In only five years, under RZA’s leadership, they conquered the rap world, change the music business and provided a blueprint for artists after them on how to stay true to their brand while making money at the same time.

Fanbase + buzz = power

The number one reason why RZA was able to negotiate such a revolutionary deal for the group and its solo members is because he knew the Wu-Tang had all the power.

Thanks to the growing buzz on the streets from “Protect Ya Neck,” hip-hop heads were clamouring for more Wu and Loud Records were smart enough to tap into the movement.  

Ghostface: “I remember that day. Me and him was at the house, waiting for it to come on. Kid Capri played it. And it was on.”

Whether your goal is to continue grinding it out independently or signing to a major label, the fact remains that having an established fanbase and growing buzz for your music gives you all the power when it comes to making deals.

You might be negotiating how much your advance should be or live performance fees; whatever it is, stick to building up your fanbase and you’ll be in a much better position to achieve your goals.

Stick to your sound, don’t cater to others

How many artists do you know started out with their own sound and look but compromised it in order to cater to other people’s demands? It even happened to RZA early in his career at Tommy Boy Records. Have a listen to his debut project, Ooh I Love You Rakeem, and then listen to a Wu project – it’s a completely different sound.

The only reason why Wu-Tang was so successful is because they stuck to their own brand of music, a sound that they were comfortable with and enjoyed making.

Raekwon: “But yo, the Wu, the Wu got somethin’ that I know that everybody Wanna hear cuz I know I’ve been waitin’ to hear”

Stay in your lane, perfect your game. Word to Chris Lighty. Stick with making the music you enjoy instead of catering to someone else and you’ll find that there are other people in the world who are share your same tastes.

All the great hip-hop artists are constantly working on and perfecting their own sound. Do you think Drake create “Hotline Bling” because he thought it was going to be a hit or because he genuinely loves that type of music and the reason it became a hit is because he’s really great at creating that sort of music?

Drake: “The hardest moments, the most difficult ones, in songwriting, are when you’re looking for like, four words with the right melody and the right cadence. I pray for that. I’ll take that over anything”

Partner up with people who understand your vision

RZA had the vision and the Wu-Tang members had the talent but it took the backing of Steve Rifkind, the founder and CEO of Loud Records, for everything to come into fruition.

As someone with deep connections to the rap game – Rifkind started out by promoting the FatBack Band’s “King Tim III (Personality Jock)”in 1979 – he could see how powerful the Wu-Tang movement would become.

Steve Rifkind: “RZA would come every night at 6 o’clock with a yellow legal pad with 27 lines, with 27 things to do. If it was 85 lines, I would say yes to 80 of them. Then one day he was like, ‘Why are you saying yes to all of them? Are you scared?’ I’m looking at him like, ‘Why would I be scared? Everything that you’re saying makes sense.’”

Thanks to Rifkind’s ability to recognise RZA’s genius, the Wu had the platform to launch their music and become a global phenomenon. It wasn’t a fluke either, Rifkind also signed Three 6 Mafia, Big Pun, Tha Alkaholiks, dead prez, Mobb Deep, Xzibit, M.O.P. and plenty more legendary acts. Talk about a stacked roster!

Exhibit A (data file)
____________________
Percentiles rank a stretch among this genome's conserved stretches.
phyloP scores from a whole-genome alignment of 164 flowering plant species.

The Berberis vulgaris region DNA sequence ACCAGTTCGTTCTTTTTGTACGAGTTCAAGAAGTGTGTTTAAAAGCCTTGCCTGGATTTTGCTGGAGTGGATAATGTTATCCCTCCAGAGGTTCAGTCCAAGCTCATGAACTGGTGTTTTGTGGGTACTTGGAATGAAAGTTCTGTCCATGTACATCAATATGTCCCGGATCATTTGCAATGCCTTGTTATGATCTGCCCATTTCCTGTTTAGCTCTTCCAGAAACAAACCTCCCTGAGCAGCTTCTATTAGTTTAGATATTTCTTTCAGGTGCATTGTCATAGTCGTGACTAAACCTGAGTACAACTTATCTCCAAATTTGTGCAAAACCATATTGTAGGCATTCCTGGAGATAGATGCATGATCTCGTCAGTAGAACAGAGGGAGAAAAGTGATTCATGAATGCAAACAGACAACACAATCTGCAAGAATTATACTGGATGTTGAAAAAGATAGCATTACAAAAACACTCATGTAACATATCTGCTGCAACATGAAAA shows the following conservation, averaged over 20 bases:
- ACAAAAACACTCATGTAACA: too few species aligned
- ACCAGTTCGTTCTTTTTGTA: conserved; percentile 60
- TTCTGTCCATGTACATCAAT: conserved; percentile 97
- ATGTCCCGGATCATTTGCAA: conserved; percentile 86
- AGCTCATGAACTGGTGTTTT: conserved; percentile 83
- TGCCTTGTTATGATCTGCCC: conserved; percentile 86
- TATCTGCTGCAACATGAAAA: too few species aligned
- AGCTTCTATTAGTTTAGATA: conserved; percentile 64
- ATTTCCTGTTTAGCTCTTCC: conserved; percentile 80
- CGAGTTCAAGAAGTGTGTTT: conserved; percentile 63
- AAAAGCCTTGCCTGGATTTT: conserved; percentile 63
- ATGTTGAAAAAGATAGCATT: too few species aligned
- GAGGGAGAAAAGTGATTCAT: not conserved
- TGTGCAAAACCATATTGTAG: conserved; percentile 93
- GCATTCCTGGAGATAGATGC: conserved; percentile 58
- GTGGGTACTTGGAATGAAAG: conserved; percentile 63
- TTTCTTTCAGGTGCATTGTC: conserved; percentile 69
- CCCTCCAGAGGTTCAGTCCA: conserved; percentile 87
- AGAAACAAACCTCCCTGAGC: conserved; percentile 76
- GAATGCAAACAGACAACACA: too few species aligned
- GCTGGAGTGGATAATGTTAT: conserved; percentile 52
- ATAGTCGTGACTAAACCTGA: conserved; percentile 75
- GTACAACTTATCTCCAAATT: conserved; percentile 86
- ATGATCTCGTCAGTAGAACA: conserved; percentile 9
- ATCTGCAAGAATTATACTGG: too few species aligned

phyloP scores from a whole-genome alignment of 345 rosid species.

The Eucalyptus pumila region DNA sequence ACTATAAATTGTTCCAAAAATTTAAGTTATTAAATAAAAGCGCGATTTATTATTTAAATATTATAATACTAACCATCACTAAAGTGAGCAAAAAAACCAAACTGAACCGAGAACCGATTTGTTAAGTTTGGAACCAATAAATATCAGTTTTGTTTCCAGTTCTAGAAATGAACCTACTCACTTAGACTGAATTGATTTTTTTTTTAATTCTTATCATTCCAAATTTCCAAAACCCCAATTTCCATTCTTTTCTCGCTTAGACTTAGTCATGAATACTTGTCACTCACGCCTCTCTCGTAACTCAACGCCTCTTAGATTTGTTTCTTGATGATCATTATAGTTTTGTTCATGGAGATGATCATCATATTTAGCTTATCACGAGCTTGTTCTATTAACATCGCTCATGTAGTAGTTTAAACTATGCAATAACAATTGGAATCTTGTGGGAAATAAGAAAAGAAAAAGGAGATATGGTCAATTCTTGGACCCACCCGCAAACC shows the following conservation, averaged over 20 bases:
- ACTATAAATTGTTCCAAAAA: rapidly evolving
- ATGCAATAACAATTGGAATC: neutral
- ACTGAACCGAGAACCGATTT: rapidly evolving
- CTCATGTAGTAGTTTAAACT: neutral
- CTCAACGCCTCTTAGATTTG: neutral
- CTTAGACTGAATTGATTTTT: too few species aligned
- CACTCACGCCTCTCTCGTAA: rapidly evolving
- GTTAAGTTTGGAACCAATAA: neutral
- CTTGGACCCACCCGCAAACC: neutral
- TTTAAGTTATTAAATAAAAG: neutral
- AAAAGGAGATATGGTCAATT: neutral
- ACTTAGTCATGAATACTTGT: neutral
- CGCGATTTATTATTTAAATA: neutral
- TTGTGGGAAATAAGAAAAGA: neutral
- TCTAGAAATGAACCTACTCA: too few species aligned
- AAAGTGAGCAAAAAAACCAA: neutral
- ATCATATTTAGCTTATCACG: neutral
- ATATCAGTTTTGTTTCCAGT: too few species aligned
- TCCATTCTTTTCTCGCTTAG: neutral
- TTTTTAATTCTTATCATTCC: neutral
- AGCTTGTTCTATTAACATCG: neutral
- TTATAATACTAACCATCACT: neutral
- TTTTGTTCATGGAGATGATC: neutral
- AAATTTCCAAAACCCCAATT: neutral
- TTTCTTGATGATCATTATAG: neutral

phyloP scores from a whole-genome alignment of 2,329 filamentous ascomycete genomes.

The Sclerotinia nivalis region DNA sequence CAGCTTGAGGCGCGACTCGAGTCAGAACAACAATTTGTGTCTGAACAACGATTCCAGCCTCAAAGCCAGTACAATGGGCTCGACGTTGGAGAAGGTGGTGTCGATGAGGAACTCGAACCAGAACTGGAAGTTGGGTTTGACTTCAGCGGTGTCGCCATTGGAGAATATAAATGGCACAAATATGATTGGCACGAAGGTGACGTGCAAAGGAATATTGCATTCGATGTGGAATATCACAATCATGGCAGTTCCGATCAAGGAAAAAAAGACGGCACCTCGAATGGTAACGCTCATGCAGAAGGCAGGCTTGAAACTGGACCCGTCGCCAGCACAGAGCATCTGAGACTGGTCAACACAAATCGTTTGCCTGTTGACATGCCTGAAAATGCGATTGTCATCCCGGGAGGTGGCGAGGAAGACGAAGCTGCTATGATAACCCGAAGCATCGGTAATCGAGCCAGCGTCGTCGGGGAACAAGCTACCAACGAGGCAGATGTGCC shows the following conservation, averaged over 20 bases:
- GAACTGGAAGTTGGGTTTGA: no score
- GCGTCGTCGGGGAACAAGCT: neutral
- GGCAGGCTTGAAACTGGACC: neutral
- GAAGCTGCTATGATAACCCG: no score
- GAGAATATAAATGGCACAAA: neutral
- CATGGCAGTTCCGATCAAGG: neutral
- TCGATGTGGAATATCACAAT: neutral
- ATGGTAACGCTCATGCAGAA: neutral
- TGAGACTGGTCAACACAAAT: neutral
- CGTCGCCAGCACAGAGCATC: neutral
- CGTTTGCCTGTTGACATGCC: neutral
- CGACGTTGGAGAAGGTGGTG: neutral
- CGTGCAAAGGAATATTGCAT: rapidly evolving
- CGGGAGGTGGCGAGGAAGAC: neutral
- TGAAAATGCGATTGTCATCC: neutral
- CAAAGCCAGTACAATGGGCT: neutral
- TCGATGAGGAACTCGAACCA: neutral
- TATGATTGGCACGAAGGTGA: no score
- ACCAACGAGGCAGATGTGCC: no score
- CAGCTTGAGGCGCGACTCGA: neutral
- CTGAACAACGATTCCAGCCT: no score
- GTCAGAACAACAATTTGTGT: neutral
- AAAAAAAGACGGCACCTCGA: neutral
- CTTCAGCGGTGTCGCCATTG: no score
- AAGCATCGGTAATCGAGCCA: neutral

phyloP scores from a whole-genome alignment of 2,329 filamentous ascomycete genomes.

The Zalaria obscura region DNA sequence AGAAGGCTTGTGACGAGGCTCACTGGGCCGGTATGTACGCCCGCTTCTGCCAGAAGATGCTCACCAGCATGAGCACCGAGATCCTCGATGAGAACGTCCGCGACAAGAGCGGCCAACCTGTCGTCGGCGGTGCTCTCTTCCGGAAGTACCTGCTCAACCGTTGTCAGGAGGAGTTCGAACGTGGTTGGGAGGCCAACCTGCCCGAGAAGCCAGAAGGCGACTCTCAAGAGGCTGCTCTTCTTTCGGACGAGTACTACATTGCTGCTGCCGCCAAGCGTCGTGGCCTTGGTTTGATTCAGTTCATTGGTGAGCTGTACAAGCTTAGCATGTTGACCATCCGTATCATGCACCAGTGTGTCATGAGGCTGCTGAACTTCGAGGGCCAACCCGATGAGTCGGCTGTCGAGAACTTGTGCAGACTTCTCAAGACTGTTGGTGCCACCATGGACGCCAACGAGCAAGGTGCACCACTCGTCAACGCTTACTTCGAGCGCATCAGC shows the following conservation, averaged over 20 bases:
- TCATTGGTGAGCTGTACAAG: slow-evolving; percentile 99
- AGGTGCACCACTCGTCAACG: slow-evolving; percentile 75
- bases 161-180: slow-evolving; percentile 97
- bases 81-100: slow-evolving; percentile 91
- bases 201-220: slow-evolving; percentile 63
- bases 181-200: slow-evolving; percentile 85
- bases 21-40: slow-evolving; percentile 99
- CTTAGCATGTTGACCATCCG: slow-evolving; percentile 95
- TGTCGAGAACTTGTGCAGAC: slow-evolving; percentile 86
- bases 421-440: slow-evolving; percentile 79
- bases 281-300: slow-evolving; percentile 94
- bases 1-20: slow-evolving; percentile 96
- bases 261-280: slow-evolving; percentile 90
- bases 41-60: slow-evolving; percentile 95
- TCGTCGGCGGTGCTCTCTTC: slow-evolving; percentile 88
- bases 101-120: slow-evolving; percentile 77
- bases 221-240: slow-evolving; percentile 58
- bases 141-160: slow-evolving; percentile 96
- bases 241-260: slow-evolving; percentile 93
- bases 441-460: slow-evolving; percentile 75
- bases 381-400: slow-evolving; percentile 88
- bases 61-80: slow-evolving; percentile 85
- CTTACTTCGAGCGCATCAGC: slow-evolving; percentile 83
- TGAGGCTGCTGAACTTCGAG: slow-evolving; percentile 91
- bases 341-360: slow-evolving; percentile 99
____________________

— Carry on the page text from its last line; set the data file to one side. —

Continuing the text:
For all the independent rappers out there, make sure you partner up with people who understand your vision and know what you’re trying to accomplish.

Whether it’s hiring a graphic designer for your mixtape cover or a publicist to promote your brand, it’s absolutely necessary that they’re like-minded people, it’s the only way to get the best results for yourself.

Create multiple revenue streams

Aside from creating incredibly dope music, the Wu were also made up of very savvy businessmen who saw multiple opportunities to make more money from their brand.

RZA was determined to make sure the Wu owned their art, setting up multiple records labels like Wu-Tang Records, Razor Sharp Records, Soul Temple Records and more to distribute the music.

Wu-Tang were also one of the first hip-hop groups to create their own clothing line, releasing Wu Wear in 1995 and opening up four Wu Wear, in New York City, Los Angeles, Atlanta and Norfolk, Virginia. The clothing line was estimated to bring in a whopping $10 million at the Clan’s peak in 1998.

In addition to the above, the solo members have also embarked on various business ventures: Method Man and Hollywood, RZA scoring film scores and directing movies as well as the constant touring over the years.

We’ve talked about creating multiple revenue streams plenty of times in our case studies about Chance The Rapper, Freddie Gibbs, Currensy and other leading independent rappers because we think it’s the especially important for indie artists.  

In today’s era where record sales are being eaten up illegal downloads and streaming, it’s more important than ever for independent rappers to create multiple revenue streams to ensure they can make a living from their music.

Figure out how to book your own live shows and hit the road as much as possible to get your performance skills on point, learn more about music publishing and how you can earn more revenue for it, set up an online shop on your website to sell merchandise. There are a ton of ways out there to create multiple revenue streams – you just have to do your research and put in the work!

Share:
Written by Hao Nguyen
Stop The Breaks is an independent music marketing company focused on showcasing independent hip-hop artists. Our goal is to help motivate, inspire and educate independent artists grinding around the world. We provide branding, content marketing, social media, SEO and music promotion services.